It’s Who You Know

Of course, beyond size and location, finding the right mix of personalities is important. The critters from hell, anyone? Some of the critters might be well-meaning, nice enough folk in a social forum but who really don’t know any more than you do about writing, know even less than you do, or everything they know is wrong and it’s their god-given mission to spread disinformation. These latter folk are generally easy to spot but hard to get away from.

Then there are the charmers who talk about everything else except the work at hand and who never have anything gainful to say. Or the rewriters, as commenters mentioned, who don’t know how to do constructive rewrites but take your work so far afield it’s not even in the same genre any more.

That you mesh with the dynamics of your group is critical. That your group gives you the support you need when you need it is critical. And that it doesn’t drain the life or the originality out of you in return is especially crucial.

Seems impossible to find the right partners, doesn’t it?


Over the weekend, be thinking about your strengths and weaknesses as a writer, what you realistically expect out of a group, and how much time you’re willing to put in. We’ll resume the discussion next Tuesday and see if there’s any matchmaking we can perform here or if we can direct you elsewhere to some helpful sites.


Wilkins MacQueen said...

This is like Everest, different perils at different levels. I think we all get a sense of the writers stage of development as we read across the query buffet table spread out here.
Matt made comments that stayed with me about the problems many query submitters are having. Characterization, plot, voice, flow so much to consider/master. Add in the technical tools and there is a lot to manage especially for newcomers recently out of the closet.

You should always play tennis with a better player to bring up your game, that drags the better player down. Both games change.

Excellent point Phoenix about the more experienced having a stronger say and tremendous writers not having the time/patience maybe for us with less accomplished skills.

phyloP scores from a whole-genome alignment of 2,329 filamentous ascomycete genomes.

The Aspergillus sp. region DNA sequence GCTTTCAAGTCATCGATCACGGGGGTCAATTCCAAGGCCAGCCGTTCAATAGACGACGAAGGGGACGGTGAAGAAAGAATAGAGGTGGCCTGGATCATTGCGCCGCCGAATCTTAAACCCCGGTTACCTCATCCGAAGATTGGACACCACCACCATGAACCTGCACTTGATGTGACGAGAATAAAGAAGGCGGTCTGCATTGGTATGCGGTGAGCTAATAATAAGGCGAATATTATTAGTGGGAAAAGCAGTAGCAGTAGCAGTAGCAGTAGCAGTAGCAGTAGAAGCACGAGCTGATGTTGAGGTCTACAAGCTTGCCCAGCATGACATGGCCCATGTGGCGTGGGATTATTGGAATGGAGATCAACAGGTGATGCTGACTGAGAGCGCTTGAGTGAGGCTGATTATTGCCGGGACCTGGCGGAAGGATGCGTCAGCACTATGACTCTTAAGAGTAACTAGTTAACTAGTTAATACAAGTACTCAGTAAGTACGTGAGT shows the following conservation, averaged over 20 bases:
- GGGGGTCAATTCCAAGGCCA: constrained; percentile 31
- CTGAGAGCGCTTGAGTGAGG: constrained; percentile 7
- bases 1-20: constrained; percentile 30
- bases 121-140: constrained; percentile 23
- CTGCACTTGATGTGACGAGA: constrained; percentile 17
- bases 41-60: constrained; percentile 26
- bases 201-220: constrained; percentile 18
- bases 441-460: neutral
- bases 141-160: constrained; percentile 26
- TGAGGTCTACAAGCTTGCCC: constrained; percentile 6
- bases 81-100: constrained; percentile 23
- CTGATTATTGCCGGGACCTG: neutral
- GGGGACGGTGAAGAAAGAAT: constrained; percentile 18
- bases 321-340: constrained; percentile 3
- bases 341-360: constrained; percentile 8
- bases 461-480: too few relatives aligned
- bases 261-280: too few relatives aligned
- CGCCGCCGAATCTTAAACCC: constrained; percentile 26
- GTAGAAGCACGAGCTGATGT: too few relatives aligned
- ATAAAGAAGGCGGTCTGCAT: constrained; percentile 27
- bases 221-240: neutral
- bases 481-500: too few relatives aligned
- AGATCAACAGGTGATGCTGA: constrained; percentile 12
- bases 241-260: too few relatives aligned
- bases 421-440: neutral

I had the benefit of a tremendous author with tons of books behind her for awhile. I had another on a workshop who was outstanding. The key for me is that these talented writers were always right and didn't change the story.

That's an art.

Will amiable but level or similar stage writers really be able to help each other? Will multi experienced writers be held back or slowed by less accomplished?

When I read the voices of experience here coming through and so simply identifying problems I think I may not have enough of those skills yet to be of much help.

We can't improve without guidance and being shown where we took a wrong turn or two. We can't improve without learning how to correct those problems.

Practice doesn't make perfection, perfect practice gets the job done. To practice perfectly requires a different set of skills.

I'm going to do a post on perfect practice on my blog. When I moved out of jumping and into dressage I gained valuable philosophical rules that I've used since on the value of
perfect practice.

Long winded today, there is a lot to think about in your post.

Chelsea P. said...

Some of the critters might be well-meaning, nice enough folk in a social forum but who really don’t know any more than you do about writing, know even less than you do, or everything they know is wrong and it’s their god-given mission to spread disinformation.

I once had a critter tell me my story featuring an Unseele heroine was unoriginal because the Unseelie Court was created by Laurell K. Hamilton (modern day author of A Kiss of Shadows).

Phoenix said...

@Mac: I bounced around critique sites absorbing for a couple of years before I joined my crit group. That made me a better player as both a writer AND a critiquer all the way around, and so I was better able to contribute to my crit group.

It's a hard balance to find. Looking forward to reading your post!

@Chelsea: *head - desk*